It was announced early this week that Allan Holdsworth had passed away. Allan is a legend guitarist. I’ve written a longer eulogy on my other blog .
However here I’ll also stuff in a great tune – one of my favourites of his – Joshua off the album Secrets.
Paul’s latest podcast over at Buzzkill is on a topic I raised in his request for things to discuss as mentioned by a couple of commentators to the last post. Loved hearing his views on it. Would love to hear what others think too.
I’ve not written much recently on here. I’m a poor blogger, do I have much to say? Not really. But anyway here is an update on things.
Firstly – I passed my exam that I took back in January. Woohoo! One of the big steps out of the way on my way to being a counsellor. Sadly one of my peers didn’t. I so feel for her – plus I was frankly simply shocked and surprised that she didn’t pass. I’ve considered her a bit of a role model this year. She has had her own self-confidence really knocked too as she thought it was good enough to pass too. However my observation is that part of the exam is “easy to fail”. To explain, the exam is split into two parts. One is an audio session with a peer on a roleplay. Second part is a written paper, a lot of the questions related to your session you recorded. Let’s look at how these are marked. On the written paper you start with nothing and you gain marks until you pass. On any question I could write 7 things that are wrong and then the 2 that are right and probably pass. You only need to get 50% to pass btw. On the audio though you start with 100% and you lose marks. Actually it is 7 marks and you can lose a whole mark, half or quarter depending on the indiscretion and how the examiner judges it. You need to get 5 to pass. Yep about 70% – high…. and you are losing marks not gaining them. So if you say something early on the examiner doesn’t like and they mark you down on that, they are attuned to that and other things you may say that they may have let go on another recording they notice and another little mark off… you get the picture. I also passed another internal assessment as well. All good ticks against progress to the diploma.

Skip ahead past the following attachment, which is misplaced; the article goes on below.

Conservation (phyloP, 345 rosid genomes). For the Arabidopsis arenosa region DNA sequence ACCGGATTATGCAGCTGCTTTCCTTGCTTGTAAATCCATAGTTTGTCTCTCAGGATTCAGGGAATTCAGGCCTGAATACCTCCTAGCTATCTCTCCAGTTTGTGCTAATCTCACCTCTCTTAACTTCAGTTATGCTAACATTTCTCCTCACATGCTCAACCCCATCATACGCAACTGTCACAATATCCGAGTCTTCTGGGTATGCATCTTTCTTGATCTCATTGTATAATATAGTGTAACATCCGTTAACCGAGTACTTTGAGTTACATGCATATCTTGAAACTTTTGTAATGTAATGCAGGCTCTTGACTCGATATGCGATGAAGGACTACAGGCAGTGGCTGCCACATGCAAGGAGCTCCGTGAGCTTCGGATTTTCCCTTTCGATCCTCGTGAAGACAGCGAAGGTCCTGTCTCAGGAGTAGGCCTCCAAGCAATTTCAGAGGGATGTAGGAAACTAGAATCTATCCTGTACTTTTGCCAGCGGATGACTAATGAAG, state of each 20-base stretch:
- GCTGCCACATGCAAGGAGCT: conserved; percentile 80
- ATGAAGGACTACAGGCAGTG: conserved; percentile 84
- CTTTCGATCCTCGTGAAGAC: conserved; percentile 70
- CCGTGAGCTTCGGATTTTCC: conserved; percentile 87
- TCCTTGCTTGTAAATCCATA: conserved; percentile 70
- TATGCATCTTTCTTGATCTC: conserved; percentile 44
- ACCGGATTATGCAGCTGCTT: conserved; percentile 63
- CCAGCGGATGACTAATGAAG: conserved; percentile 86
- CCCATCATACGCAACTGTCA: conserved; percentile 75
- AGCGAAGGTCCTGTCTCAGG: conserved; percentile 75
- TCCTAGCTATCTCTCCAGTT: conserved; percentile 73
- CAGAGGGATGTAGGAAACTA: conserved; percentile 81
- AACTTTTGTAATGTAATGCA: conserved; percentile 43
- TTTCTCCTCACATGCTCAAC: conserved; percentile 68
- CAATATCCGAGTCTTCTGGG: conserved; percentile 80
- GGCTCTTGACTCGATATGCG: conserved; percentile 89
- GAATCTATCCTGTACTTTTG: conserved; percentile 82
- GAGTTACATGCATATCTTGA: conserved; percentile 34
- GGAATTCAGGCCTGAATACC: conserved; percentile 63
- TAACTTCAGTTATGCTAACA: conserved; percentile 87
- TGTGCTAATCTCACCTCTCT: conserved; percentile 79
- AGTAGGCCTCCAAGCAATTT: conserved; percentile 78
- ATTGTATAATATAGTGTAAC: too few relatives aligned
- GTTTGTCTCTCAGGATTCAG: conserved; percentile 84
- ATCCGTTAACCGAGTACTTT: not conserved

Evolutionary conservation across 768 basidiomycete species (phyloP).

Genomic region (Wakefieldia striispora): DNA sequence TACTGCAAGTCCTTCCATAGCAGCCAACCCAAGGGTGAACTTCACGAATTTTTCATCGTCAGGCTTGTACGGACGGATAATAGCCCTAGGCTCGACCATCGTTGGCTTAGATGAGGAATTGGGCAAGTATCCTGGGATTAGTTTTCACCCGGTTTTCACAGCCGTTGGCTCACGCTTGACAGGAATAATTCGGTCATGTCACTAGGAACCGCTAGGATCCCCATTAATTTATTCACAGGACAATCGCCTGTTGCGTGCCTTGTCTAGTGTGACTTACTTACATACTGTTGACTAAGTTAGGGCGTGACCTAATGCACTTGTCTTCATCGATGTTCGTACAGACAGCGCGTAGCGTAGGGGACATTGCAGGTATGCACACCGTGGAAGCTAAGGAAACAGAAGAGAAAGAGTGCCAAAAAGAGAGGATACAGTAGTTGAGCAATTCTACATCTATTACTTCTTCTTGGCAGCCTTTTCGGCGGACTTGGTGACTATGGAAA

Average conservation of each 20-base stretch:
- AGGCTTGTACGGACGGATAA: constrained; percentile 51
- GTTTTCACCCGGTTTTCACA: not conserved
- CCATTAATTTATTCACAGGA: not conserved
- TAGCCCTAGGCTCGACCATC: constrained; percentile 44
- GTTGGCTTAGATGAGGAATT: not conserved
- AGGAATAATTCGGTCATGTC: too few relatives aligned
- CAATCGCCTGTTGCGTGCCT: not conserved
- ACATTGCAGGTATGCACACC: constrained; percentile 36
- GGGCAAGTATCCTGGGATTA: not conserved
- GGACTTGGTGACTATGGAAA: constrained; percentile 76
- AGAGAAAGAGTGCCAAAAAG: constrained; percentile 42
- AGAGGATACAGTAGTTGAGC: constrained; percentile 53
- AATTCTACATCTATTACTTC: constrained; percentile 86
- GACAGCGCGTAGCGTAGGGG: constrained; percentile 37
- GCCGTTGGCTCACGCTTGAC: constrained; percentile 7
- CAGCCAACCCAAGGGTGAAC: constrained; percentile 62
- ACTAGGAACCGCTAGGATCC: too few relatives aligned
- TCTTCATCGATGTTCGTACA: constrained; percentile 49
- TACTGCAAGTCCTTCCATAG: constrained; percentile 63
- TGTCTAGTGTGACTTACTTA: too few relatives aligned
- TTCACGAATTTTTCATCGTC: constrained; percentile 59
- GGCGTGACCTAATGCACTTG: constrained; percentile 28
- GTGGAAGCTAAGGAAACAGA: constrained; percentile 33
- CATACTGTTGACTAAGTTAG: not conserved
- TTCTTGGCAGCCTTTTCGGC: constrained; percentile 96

My placement is ending at the end of April. I’ve taken the bull by the horns and approached some other places. Now I’ve heard that getting a placement is really hard esp given I’m sort of at the worst time as all the year one diploma folks are trying to find their placements. Well… I contacted 5. One has no placements at all, in fact they are winding up the service due to funding hassles too. The other 4… all offered me an interview. Wow! So I’m playing all of them out as from July I’ll be finished on the course and have a choice to then work on that day too. I hope to try and get my 100 hours completed by the end of calendar year this year. I’m mid 30s at the moment. We’ll see but getting so many responses was really encouraging.
What else? I had some real issues recently with some issues in a couple of different environments I’m in where there were personal attacks on people and anger and resentment etc. etc. It made me feel yucky – I didn’t like it. I was upset and felt annoyed and angry etc. But I wasn’t the person directly in the attacks etc. so… I did nothing but talk in confidence to those I can trust to air my feelings. I did though stay out of the issue. Held my tongue and just sat it out. This for me is really a sign on my development that I can let it go. I let it be and didn’t jump in to fight or rescue or whatever. Progress… indeed.
On my walk to the station three or four days a week I walk down what is locally known as the church path. The final bit of which runs alongside the graveyard and, not surprisingly, the church. Tucked under a tree is the grave of a WWI soldier, Gunner Hadlow. As you can see from the inscription on the typical WWI headstone he died on 16th March 1918. So just less than 9 months before “the war to end all wars” ended.